Over to you my learned friends.
November 22nd. 2020
In the two years since I wrote this, life for Bristol De Mai has continued as normal. He won that 2018 Betfair, on good ground, which at least put the ‘best on heavy’ theory in the bin. His only other win was in yesterday’s Betfair.
After the 2018 victory, he fell in the King George, a most unusual mishap for him, the sole fall of his career. But he wasn’t ready for that King George. He hadn’t recovered from the Betfair. As I said two years ago I had a strong suspicion he needed a lot of time to get over big victories. I’m convinced now that this is the key to him
Yesterday, like some mad stalker, I messaged joint-owner Simon Munir pleading for three months rest for the big grey before a final crack at the big one in March. I’m not trying to pull off a betting coup or prove a point, I just think Bristol De Mai is one of the best steeplechasers in history and he deserves a blue riband to mark that in the twilight of his career.
The fact he hasn’t won a Gold Cup so far is down to a hugely optimistic trainer and the very mixed blessings of the Jockey Club Million Triple Crown offer. After finishing second in last year’s Betfair Nigel said, ‘No point going to Kempton. Can’t win the million.’
The closest Bristol De Mai came to his perfect Gold Cup prep was in 2018/19. And that was an accident, courtesy of the King George fall. He came down at the 9th, saving him another hard race on top of the one he’d had 32 days earlier. He stayed in his box then until the Gold Cup, where, once again showing versatility, this time in running style, he was held up.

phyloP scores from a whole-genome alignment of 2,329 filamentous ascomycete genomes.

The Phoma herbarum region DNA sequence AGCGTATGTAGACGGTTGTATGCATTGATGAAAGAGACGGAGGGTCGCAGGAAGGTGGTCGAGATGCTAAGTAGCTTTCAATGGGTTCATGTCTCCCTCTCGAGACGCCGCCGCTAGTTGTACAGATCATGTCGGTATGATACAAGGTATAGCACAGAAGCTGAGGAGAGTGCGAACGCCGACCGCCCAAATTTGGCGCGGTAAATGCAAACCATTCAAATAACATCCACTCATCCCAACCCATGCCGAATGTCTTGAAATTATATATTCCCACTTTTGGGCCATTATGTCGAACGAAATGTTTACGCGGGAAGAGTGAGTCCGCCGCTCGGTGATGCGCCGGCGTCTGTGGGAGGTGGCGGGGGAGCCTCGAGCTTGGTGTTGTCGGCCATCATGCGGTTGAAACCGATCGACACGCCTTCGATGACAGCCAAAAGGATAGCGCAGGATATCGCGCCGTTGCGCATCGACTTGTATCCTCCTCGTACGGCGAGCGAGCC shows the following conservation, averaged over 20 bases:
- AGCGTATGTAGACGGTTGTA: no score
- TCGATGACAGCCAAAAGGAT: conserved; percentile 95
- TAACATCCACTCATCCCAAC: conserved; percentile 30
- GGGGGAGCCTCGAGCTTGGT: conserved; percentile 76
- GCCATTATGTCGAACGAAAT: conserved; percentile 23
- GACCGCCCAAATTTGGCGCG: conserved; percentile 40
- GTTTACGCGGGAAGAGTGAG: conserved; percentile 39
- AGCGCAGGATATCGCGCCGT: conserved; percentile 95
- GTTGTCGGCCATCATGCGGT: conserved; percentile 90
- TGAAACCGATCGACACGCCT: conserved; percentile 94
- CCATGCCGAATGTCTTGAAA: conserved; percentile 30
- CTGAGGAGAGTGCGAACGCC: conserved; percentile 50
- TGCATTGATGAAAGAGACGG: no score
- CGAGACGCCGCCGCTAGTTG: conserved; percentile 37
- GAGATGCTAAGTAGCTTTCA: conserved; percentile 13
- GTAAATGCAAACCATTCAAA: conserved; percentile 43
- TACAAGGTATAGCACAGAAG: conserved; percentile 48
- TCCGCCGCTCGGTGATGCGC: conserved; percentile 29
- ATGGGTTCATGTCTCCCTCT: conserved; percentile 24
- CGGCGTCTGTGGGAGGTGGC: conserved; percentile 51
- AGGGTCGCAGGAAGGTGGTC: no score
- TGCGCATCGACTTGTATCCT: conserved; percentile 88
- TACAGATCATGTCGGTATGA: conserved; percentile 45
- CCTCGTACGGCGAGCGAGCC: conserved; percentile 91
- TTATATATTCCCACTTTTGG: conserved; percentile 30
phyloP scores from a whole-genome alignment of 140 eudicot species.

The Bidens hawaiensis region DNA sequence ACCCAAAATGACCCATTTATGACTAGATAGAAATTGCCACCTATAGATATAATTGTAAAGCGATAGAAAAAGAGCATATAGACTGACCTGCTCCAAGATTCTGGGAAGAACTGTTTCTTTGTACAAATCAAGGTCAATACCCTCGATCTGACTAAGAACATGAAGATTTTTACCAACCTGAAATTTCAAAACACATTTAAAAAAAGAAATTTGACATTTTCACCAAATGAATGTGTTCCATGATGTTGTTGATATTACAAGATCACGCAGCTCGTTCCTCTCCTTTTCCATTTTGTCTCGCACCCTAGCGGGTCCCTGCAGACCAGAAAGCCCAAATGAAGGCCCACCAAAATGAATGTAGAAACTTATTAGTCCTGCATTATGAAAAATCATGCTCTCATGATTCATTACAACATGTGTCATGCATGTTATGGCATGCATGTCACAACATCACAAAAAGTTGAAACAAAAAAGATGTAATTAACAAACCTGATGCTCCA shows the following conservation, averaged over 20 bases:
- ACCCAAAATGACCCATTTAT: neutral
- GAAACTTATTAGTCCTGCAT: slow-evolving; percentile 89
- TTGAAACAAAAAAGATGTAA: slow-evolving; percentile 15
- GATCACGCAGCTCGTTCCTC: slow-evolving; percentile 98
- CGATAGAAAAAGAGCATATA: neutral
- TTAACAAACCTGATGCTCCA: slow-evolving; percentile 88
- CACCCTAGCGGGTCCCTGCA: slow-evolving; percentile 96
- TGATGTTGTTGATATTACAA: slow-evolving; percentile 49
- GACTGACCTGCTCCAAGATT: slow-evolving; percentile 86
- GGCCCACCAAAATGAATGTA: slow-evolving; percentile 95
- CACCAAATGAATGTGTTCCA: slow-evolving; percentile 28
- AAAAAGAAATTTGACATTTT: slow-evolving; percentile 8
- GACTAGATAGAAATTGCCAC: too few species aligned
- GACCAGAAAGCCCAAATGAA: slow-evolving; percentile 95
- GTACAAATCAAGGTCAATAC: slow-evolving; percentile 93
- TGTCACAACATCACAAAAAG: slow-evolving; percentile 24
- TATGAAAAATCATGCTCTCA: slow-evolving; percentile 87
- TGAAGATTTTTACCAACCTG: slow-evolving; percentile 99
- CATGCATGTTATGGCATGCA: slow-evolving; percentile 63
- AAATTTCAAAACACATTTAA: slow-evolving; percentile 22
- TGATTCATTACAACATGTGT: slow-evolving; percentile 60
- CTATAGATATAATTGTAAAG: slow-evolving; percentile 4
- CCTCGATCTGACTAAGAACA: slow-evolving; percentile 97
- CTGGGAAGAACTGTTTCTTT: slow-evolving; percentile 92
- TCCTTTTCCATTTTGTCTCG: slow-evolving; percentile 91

His challenge was delivered at the second last, which he jumped within a length of the winner, but he could find no more and was beaten a touch over 6 lengths in third. He travelled wide that day, his usual berth in the Gold Cup, and I’ll leave it to the numbers guys to calculate how many lengths were sacrificed on the way round. I’d love to see him bag the rail and front run there.
I’ll wait now to see what the owners decide for March. There’s strong talk of a Grand National challenge and he’d be right at home there with a superb chance if he is kept in his box until April. But maybe they will give him just one last opportunity to crown a career pitted by ulcers and insufficient rest.
Despite his good ground Betfair victory and good to soft 3rd in the Gold Cup, I see heavy ground specialist was touted again yesterday. It’s a reasonable point to raise; it’s just wrongly attributed. Heavy ground makes no difference to Bristol De Mai because it does not interfere with his key weapon – rhythm.
It’s not what heavy does for Bristol De Mai, it’s what it does to his rivals. That rhythm he has gives an incalculable advantage, It’s a huge asset for any steeplechaser, and for a front runner it’s priceless. The longer the race, the advantage of rhythm increases with every furlong. Think about it physiologically: your rivals are dipping in and out of energy reserves with every little pull or kick from the jockey, with every lightly unbalanced jump. Meanwhile, the likes of Bristol De Mai and, horses like Frodon, gallop along in a zone where energy is on a straight and level drip, feeding each long stride, fuelling the smooth arc of every jump.
Even on good ground, very few chasers can consistently get into a rhythm in races. Tactics interfere with it. Lack of jumping fluency kills it. Poor pacing affects it. When a horse of the quality and stamina of Bristol De Mai deploys it with such deadly ease he is close to unbeatable, all else being equal. I mentioned Frodon, but I doubt he will break the concentration of /Bristol De Mai upsides and Bristol De Mai is not one for having to win a pacemaking battle, though Frodon might be.
What a sight it would be to see them both in the Gold Cup, upsides from the off in their usual rhythm, neither fighting for the lead, but just doing what they do superbly, almost like partners, defying the pack to pass.
Let’s hope, at least, both turn up at the pinnacle of their game.